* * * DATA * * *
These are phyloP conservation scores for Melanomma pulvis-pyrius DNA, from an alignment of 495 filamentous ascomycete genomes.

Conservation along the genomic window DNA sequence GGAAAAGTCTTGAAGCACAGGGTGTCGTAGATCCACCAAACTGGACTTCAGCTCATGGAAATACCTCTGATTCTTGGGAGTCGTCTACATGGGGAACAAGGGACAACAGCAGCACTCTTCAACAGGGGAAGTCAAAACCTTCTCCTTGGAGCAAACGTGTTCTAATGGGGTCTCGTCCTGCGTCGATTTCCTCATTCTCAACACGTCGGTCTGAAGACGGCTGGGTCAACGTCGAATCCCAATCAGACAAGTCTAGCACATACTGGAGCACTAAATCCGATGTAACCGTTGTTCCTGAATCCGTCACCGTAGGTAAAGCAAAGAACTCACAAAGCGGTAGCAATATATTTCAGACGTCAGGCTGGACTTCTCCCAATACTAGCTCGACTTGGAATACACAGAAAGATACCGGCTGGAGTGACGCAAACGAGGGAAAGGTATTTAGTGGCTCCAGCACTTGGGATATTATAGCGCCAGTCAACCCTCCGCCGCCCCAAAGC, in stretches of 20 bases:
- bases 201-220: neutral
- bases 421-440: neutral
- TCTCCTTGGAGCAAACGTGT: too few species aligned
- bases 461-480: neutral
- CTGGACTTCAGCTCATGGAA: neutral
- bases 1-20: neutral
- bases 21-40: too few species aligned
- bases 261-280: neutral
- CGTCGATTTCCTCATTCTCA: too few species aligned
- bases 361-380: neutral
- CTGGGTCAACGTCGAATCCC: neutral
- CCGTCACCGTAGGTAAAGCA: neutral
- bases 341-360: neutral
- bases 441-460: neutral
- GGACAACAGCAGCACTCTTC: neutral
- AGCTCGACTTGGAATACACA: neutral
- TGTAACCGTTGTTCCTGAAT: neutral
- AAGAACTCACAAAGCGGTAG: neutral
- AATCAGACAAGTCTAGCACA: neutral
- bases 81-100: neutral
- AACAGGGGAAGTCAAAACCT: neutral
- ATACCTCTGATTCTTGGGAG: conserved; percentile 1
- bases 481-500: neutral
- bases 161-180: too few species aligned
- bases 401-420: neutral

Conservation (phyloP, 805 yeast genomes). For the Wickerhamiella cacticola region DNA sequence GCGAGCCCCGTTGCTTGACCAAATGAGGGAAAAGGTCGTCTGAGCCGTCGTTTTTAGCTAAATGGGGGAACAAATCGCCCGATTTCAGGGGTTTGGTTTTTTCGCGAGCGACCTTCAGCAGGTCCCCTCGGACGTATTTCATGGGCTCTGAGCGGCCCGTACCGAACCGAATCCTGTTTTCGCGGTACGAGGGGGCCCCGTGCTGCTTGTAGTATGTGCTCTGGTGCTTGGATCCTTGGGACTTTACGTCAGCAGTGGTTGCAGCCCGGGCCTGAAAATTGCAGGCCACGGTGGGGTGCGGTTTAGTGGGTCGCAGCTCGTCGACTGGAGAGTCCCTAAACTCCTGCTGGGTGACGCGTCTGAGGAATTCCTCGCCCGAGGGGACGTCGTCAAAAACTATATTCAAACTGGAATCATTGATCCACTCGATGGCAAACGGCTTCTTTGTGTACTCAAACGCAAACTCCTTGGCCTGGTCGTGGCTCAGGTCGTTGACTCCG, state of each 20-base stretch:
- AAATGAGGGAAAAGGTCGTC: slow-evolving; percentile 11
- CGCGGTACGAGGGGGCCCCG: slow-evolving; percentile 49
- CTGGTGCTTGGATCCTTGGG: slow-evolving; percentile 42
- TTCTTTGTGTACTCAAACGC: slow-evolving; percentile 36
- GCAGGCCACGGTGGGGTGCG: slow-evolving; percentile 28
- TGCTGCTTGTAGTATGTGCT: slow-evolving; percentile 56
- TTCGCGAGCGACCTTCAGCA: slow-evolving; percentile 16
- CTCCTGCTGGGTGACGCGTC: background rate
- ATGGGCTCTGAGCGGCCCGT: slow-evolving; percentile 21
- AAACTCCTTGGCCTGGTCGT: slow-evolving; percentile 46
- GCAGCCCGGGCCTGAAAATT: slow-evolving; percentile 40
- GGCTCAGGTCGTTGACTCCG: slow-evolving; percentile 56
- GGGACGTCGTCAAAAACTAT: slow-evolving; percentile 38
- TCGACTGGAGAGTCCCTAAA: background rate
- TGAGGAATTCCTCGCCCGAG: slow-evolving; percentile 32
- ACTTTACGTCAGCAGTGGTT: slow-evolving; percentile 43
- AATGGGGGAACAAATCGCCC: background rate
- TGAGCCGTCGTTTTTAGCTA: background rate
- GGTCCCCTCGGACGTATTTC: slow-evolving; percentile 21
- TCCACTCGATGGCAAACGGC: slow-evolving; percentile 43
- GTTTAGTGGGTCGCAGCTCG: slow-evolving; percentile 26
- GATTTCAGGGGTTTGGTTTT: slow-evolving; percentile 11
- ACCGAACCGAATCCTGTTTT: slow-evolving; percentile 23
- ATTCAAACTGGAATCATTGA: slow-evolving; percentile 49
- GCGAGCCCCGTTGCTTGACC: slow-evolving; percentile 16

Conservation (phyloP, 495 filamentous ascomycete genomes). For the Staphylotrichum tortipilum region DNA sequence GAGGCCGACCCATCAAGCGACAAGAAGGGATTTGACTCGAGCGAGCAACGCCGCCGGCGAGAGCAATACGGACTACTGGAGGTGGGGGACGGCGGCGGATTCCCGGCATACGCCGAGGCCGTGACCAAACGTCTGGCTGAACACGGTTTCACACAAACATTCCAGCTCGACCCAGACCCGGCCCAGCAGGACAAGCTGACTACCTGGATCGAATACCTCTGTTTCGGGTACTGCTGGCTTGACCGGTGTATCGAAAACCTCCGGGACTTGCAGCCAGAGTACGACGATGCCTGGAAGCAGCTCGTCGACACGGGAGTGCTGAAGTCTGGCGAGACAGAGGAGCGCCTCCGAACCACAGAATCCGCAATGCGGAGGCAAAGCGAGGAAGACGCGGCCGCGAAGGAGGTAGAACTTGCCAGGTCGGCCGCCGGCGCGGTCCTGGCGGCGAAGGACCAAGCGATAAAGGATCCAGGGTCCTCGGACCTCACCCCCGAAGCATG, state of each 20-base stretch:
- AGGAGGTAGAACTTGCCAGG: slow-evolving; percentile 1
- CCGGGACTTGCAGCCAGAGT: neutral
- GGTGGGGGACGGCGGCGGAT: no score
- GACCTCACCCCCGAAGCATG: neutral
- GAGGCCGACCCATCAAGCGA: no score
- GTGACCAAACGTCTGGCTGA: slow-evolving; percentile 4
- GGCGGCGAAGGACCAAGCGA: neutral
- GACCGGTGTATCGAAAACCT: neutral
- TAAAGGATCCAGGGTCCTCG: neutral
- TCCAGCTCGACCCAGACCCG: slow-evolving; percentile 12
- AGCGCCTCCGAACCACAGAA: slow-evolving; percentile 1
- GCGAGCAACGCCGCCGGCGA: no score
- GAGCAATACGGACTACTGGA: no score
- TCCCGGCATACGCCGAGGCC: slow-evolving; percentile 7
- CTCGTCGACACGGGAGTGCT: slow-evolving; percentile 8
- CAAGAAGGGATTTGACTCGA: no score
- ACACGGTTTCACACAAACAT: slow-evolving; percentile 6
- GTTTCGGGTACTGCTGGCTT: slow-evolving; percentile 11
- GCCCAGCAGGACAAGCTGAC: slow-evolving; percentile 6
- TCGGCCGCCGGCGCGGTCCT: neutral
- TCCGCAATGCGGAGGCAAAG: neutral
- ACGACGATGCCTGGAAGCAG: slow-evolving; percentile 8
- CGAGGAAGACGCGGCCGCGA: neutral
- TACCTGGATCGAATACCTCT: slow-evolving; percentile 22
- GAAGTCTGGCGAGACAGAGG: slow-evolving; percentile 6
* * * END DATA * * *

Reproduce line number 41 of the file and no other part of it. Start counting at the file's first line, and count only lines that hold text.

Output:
- GGGACGTCGTCAAAAACTAT: slow-evolving; percentile 38